Healthcare institutions regularly participate in social media, especially on Facebook. At least 26% of hospitals have a presence on social media, sharing information with patients, educating the public and extending their relationships with patients. Patients are adapting to interacting with their healthcare providers via the Internet.
Your regular patients gathering on social media also become a free vehicle for your marketing communications. When you let your fan base know about a new service you are offering, they spread the word for you. They are also more likely to try your new service themselves.
Retaining patients for your physical therapy clinic has several advantages over attracting new patients. Although it is important to do both, here are some ideas for physical therapy patient retention methods.
Decrease Physical Therapy Patient Churn Rate
Your patient churn rate is the percentage of patients who drop out before they have completed the recommended number of physical therapy sessions. We know that patients who do not complete their course of treatment are more likely to experience less-than-optimum results. Regardless of the quality of care you provide them, patients who are not satisfied with the outcome will blame the physical therapy clinic.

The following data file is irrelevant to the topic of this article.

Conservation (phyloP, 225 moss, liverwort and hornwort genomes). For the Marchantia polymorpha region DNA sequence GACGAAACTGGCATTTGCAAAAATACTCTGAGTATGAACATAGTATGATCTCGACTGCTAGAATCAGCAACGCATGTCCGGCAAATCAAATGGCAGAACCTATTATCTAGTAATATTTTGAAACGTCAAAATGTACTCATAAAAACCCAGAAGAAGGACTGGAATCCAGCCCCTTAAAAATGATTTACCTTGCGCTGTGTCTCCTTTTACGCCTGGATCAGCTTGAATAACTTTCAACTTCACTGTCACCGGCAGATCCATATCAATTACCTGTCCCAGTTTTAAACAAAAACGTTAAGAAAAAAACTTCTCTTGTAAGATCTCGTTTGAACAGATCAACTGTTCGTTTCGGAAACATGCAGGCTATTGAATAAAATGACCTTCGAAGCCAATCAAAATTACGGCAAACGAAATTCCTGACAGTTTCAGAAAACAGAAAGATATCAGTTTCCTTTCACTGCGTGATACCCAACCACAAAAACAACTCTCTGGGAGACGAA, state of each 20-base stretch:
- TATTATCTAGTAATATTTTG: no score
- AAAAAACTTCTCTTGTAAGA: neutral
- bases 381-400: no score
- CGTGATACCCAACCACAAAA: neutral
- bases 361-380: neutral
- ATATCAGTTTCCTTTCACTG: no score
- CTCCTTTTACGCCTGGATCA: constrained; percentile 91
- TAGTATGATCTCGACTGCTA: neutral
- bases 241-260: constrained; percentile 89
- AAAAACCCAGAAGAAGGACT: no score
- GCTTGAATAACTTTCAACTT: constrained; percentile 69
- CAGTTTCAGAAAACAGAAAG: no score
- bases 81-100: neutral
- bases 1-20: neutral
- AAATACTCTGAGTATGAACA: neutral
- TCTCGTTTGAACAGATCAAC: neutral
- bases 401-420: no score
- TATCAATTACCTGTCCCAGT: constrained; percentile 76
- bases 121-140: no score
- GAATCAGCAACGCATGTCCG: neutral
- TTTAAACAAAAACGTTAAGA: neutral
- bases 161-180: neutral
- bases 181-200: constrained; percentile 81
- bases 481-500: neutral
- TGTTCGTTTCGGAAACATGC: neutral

According to a recent study published by Strive Labs, approximately 70% of patients drop out of physical therapy before they have attended the recommended number of sessions. That is a lot of potentially unsatisfied customers. By keeping these patients engaged long enough to complete their recommended course of therapy, you can increase positive outcomes and build a bigger fan base.